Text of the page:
Perinatal Mental Health
Perinatal mental health relates to the mental wellbeing of women, their children and family, from the beginning of pregnancy to the first year after the baby is born.
Perinatal mental illness is a complication of pregnancy and the postpartum period, and it affects at least 10% (1 in 10) of new mothers and symptoms can range from mild to severe.
Perinatal depression and anxiety are common, with prevalence rates for severe depression up to almost 20% (20 in 1000 deliveries), but much higher for mild to moderate cases. Baby blues are more common but a less severe manifestation of postpartum mood disturbance.
Risk factors include past history of depression or anxiety, as well psychosocial factors, such as ongoing conflict with the partner, poor social support, and ongoing stressful life events.
Puerperal (post partum) psychosis is a less frequent perinatal mental illness, affecting around 2 % (2 in 1000 deliveries) of women, but a more severe mental illness and therefore quick identification and treatment is paramount. It is also important to mention that the risk of developing it increases greatly if there is a personal history of Bipolar Affective Disorder, Schizoaffective Disorder, Psychotic Depression, or previous Postpartum Psychosis, when the risk increases to over 50%. Also if there is a first degree relative, like mother or sister, with Bipolar Affective Disorder or if they suffered from puerperal psychosis, the risk is also greater, about 3%.
If left untreated these illnesses can impair functioning and are affect the development of children, namely increase the likelihood that they will experience behavioural, social or learning difficulties, develop depression later in life and fail to achieve their full potential in adulthood.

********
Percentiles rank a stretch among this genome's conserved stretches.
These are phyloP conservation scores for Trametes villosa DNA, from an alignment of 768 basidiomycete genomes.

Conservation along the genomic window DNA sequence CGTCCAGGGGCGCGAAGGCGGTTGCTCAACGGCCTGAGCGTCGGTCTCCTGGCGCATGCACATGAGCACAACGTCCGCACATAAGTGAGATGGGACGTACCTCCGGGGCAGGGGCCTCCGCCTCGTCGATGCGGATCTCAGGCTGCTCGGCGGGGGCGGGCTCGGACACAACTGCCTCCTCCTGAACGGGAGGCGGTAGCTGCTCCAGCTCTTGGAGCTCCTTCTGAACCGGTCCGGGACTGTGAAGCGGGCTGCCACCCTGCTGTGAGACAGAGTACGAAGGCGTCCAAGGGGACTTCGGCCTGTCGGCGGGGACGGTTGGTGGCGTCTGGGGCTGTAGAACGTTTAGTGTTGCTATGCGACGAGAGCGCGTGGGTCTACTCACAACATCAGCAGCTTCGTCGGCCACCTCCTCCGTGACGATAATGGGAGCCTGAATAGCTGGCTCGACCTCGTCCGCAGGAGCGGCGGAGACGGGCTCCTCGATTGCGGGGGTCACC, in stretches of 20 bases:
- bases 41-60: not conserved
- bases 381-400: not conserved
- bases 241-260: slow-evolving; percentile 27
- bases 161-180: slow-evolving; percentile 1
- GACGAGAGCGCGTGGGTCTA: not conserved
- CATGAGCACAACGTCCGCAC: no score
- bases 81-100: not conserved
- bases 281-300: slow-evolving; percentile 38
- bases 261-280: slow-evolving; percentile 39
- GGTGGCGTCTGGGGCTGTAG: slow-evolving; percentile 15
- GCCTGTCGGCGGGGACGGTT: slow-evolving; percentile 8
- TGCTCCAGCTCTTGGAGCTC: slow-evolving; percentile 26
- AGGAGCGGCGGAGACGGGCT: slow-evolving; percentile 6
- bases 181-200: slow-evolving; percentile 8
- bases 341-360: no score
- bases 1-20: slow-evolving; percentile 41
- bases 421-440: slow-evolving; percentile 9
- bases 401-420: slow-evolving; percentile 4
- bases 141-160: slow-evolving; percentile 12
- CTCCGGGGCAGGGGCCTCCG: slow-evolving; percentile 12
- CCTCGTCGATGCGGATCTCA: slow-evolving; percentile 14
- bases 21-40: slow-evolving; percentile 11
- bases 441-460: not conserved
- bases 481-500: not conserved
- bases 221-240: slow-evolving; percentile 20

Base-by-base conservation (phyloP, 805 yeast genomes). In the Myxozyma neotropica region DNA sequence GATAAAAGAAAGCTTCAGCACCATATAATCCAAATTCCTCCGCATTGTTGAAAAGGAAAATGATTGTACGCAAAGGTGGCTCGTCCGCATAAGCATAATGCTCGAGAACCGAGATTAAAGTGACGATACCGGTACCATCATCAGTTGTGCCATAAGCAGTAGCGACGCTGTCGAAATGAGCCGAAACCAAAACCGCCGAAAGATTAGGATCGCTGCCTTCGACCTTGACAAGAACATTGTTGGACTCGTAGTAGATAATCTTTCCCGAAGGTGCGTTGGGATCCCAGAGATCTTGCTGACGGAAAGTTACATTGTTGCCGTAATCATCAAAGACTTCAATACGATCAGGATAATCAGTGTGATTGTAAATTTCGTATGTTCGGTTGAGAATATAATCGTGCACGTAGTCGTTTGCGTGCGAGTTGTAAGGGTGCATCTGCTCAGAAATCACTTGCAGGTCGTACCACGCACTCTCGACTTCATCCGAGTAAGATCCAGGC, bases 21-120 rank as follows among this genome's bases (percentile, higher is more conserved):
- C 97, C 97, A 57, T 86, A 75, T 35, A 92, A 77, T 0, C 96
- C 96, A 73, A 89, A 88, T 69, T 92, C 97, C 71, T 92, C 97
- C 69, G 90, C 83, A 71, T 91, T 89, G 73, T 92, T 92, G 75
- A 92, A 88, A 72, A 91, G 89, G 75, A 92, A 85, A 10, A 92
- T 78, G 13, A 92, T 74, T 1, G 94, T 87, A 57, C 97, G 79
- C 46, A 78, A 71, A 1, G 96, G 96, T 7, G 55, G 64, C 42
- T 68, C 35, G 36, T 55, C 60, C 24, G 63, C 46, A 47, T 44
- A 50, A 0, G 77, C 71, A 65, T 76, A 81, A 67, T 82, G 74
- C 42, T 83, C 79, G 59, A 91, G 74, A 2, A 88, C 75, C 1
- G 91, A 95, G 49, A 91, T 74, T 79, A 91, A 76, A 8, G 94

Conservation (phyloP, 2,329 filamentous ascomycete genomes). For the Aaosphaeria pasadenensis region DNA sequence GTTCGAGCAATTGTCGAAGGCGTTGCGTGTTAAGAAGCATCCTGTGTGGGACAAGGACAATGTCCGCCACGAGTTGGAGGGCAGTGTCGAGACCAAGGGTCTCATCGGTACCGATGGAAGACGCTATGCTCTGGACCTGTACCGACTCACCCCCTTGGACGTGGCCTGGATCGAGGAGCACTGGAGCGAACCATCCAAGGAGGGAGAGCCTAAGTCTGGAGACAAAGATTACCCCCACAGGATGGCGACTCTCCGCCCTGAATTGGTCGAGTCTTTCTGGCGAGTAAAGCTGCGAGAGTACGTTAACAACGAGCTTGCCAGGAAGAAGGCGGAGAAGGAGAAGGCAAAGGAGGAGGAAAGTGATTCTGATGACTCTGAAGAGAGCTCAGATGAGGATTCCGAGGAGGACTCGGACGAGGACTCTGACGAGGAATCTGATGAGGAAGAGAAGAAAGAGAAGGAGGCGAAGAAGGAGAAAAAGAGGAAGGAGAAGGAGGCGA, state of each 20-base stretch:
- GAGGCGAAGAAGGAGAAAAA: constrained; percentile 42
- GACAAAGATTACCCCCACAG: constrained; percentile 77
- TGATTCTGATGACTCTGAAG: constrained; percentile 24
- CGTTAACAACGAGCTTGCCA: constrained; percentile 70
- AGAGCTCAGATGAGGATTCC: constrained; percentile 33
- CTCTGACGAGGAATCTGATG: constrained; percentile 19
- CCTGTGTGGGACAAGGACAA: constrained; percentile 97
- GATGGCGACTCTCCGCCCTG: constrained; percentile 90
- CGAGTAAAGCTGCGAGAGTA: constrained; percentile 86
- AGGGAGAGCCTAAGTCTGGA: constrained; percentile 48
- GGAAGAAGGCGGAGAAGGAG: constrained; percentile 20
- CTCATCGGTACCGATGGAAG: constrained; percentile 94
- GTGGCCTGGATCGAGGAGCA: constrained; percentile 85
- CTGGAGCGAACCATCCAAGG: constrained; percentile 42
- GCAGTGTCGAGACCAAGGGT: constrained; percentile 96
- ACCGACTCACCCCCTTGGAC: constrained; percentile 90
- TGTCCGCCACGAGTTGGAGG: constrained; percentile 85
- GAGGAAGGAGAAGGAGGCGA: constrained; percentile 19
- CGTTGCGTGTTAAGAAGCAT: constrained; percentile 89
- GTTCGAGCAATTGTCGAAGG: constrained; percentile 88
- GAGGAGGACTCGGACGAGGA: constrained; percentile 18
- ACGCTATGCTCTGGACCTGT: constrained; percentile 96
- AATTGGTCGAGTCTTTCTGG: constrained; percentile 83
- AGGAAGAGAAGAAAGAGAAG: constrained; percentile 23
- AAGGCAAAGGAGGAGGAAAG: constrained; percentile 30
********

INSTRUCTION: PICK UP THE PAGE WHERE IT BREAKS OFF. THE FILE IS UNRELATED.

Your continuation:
If you are pregnant or just had a baby and you, your partner or family are worried or concerns about your mental health you should seek help and advice without delay. A quick diagnosis and effective management are critical for a better outcome for you, your family and your children.
The treatment of psychiatric illness in the perinatal period, are based on both psychological therapies as well as medication. The right management will be based on symptoms, severity and risks to yourself and your child.
There are medications that are known for not carrying increase risks to the unborn baby or baby breastfeeding and a discussion of risks and benefits is essential. If you regularly take medications for psychiatric problems then ideally this discussion should happen before your get pregnant as some medications are contra-indicated in pregnancy and should be changed for other with less risk.
Are you planning to get pregnant and taking psychiatric medication?
Are you concerned about how your mental health may influence your pregnancy?
Have you become anxious, increasingly worried or low in mood since being pregnant?
Have you just had a baby and are feeling overwhelmed, anxious or low, like you are not coping?
Are you feeling or worried that you may not be a good mother or experiencing strange thoughts or unusual feelings toward or about your new baby?
Contact me to start your path to recovery.